Anyone with even a vague understanding of vehicular dynamics will know that a car’s weight is thrown forward under heavy braking. In motorcycles, it can lead to the rear wheel lifting off the ground, a phenomenon that doesn’t typically afflict cars, but may exist in the Jeep Renegade, it turns out.
Last year, Spanish automotive journalist Pablo Gonzalez was testing a 1.6-liter, diesel-powered, front-wheel-drive Renegade when something alarming happened as he conducted an emergency braking test from about 84 miles per hour (135 kilometers per hour). He explained what happened on Spanish motoring website km77.com:
“The body leaned forward, nothing strange, it was expected. But he [the car] continued to lean and reached a point where the sky disappeared from my horizon. All I saw was asphalt and asphalt, moving quickly before my eyes. Despite this I kept stepping on the pedal with all my strength. I had the feeling that the rear wheels were in the air, which surprised me to not feel any blow when they returned to their site [the road].”
Gonzalez then set up a camera and repeated the test with the same result. To a truly alarming extent, as you can in the video below.
Following the test, Gonzalez contacted Fiat Group Spain to inform it of what had happened. Technicians inspected the car and discovered the braking system was faulty. Repairs were made and the car put through the same test again, performing as it should.
Case closed, you would think. A single car that had picked up a fault which manifested itself in a very scary way, but that had been fixed. That is not the end of the story, though.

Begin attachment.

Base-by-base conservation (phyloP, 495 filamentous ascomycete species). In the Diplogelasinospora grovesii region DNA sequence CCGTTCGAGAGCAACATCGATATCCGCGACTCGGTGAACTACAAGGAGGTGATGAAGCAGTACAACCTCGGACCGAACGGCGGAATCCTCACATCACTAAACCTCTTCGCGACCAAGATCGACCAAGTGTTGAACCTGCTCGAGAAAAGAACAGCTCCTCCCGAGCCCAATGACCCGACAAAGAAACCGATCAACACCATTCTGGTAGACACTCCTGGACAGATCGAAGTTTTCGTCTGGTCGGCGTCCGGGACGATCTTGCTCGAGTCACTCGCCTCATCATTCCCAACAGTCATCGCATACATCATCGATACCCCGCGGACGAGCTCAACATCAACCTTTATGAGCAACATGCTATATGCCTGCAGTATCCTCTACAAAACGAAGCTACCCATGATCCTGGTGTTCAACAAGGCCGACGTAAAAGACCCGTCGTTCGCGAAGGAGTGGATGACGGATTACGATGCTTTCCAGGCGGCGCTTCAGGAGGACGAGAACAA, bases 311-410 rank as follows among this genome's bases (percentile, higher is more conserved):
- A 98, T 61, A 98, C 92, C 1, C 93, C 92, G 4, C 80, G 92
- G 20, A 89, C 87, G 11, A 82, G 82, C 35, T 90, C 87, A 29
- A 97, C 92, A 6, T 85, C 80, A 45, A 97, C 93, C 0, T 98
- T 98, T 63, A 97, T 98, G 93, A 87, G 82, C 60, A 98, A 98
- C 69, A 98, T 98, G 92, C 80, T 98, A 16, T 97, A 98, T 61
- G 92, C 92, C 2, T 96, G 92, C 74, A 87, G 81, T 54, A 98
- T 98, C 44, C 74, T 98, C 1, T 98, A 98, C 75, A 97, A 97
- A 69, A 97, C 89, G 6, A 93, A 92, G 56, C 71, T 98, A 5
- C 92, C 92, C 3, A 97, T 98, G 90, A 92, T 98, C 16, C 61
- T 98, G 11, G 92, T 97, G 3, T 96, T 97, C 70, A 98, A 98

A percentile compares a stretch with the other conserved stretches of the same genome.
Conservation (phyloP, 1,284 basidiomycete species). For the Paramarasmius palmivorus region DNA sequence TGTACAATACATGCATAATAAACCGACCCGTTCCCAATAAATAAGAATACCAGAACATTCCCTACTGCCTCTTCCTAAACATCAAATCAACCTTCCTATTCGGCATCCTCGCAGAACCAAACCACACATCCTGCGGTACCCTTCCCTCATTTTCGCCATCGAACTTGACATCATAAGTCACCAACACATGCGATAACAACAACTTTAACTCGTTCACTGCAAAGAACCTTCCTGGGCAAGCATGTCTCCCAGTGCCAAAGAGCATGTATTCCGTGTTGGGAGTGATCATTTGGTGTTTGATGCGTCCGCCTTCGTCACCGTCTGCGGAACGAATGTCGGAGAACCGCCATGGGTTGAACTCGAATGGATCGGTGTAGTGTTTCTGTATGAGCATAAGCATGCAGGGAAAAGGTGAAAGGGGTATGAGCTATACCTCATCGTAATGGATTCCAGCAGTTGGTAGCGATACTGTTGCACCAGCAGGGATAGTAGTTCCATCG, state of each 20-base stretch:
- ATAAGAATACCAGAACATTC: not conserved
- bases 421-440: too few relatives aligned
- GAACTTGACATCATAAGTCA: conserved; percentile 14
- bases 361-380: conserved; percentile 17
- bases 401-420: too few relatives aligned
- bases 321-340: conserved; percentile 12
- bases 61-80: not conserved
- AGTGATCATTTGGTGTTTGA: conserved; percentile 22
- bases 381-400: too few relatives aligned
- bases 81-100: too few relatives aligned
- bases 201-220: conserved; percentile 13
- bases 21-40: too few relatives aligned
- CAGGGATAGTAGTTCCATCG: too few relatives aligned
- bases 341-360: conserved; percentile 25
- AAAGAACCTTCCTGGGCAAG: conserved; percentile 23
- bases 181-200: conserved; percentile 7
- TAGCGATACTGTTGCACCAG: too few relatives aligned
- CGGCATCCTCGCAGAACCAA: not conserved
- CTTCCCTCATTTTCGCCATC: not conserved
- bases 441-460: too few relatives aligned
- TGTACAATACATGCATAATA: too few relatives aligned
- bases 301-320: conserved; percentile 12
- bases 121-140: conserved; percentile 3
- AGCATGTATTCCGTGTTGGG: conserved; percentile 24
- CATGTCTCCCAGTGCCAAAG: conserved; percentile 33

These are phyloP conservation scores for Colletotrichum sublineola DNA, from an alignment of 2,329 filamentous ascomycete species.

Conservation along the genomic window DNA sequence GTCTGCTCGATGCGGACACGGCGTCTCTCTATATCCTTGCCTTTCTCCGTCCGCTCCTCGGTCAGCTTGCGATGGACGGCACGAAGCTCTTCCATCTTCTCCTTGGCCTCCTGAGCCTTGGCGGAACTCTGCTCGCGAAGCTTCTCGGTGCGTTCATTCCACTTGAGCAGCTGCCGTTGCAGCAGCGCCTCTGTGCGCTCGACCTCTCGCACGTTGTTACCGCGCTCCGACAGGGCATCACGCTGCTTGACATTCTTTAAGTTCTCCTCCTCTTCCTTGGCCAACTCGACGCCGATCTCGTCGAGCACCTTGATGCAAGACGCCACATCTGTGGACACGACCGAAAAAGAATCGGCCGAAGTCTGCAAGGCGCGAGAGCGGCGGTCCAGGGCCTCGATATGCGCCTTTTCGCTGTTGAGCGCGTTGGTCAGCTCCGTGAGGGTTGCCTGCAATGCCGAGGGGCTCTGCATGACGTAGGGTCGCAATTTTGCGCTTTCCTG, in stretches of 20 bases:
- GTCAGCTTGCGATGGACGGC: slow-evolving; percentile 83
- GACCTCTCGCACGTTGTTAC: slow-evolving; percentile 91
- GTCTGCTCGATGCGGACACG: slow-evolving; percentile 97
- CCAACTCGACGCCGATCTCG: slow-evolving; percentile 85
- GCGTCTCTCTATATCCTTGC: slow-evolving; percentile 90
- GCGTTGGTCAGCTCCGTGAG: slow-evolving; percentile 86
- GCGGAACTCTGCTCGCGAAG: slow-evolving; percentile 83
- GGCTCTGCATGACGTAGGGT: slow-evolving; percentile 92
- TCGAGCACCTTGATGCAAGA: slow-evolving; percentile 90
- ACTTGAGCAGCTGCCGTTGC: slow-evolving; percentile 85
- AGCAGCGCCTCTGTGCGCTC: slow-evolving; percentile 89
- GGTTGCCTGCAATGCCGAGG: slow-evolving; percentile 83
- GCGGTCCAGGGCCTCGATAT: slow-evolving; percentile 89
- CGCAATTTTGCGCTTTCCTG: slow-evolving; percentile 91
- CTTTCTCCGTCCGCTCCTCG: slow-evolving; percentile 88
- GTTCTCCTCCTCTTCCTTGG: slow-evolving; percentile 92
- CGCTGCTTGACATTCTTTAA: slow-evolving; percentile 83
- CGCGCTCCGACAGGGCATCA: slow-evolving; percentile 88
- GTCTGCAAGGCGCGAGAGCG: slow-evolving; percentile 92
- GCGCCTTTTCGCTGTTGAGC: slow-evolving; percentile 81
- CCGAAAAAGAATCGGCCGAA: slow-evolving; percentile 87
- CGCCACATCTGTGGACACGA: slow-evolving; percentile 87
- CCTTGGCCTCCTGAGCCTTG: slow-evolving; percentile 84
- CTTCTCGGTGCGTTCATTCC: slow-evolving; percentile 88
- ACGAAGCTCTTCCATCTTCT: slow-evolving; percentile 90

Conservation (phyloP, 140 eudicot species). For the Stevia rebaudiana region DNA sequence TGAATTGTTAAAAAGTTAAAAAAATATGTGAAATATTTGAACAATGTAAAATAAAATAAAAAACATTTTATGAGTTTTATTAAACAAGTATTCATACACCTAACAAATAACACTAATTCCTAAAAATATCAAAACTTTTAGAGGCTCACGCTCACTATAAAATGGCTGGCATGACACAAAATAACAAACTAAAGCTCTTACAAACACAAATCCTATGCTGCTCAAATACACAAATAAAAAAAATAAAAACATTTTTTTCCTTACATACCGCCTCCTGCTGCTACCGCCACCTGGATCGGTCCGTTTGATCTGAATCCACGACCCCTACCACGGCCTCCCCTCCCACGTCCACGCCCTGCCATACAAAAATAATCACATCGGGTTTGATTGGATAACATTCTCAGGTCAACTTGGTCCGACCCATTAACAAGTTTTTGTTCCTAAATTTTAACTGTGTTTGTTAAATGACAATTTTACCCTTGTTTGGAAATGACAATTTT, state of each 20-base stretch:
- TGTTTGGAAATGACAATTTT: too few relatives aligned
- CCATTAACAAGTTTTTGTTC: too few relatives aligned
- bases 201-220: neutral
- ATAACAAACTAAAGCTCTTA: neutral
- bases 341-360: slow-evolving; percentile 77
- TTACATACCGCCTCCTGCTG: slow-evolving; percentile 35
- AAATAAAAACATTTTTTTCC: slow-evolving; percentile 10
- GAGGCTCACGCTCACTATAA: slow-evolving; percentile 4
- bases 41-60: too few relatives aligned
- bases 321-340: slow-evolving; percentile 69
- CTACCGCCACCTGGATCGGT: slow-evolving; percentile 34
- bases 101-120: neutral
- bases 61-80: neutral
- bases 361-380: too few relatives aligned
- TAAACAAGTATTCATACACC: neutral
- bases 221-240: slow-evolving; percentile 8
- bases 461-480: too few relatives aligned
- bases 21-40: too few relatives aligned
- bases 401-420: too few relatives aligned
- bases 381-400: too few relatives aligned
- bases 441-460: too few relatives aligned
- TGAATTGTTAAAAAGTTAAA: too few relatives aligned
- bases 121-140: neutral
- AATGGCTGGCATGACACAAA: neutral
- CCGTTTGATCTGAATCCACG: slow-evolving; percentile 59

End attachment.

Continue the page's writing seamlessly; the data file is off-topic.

In September of this year, Gonzalez once again found himself testing a Renegade, this time a 2.0-liter diesel, four-wheel-drive model. And the exact same thing happened again.
Braking from 62 mph (100km/h), the Renegade’s rear wheels lifted in two consecutive tests, albeit to a lesser extent. In a third test, the braking force “declined substantially”, but produced no lift. A fourth test the next day, from higher speed, also produced no lift.
Gonzalez notes that, even when the rear wheels stayed in contact with the ground, the Renegade’s nose always pitched down considerably under heavy braking.
Second time around, Gonzalez decided not to inform Fiat Group Spain. However, he did get in touch with his contact who said they had tested a number of cars since the initial incident, but had not seen a repeat of the effect.
Another test of a different Renegade by Italian website HDMotori.it in 2015 also produced a small hop from the rear wheels, as you can see in the video below at about 9 minutes 45 seconds.
Jeep parent company Fiat Chrysler Automobiles has not commented on the videos.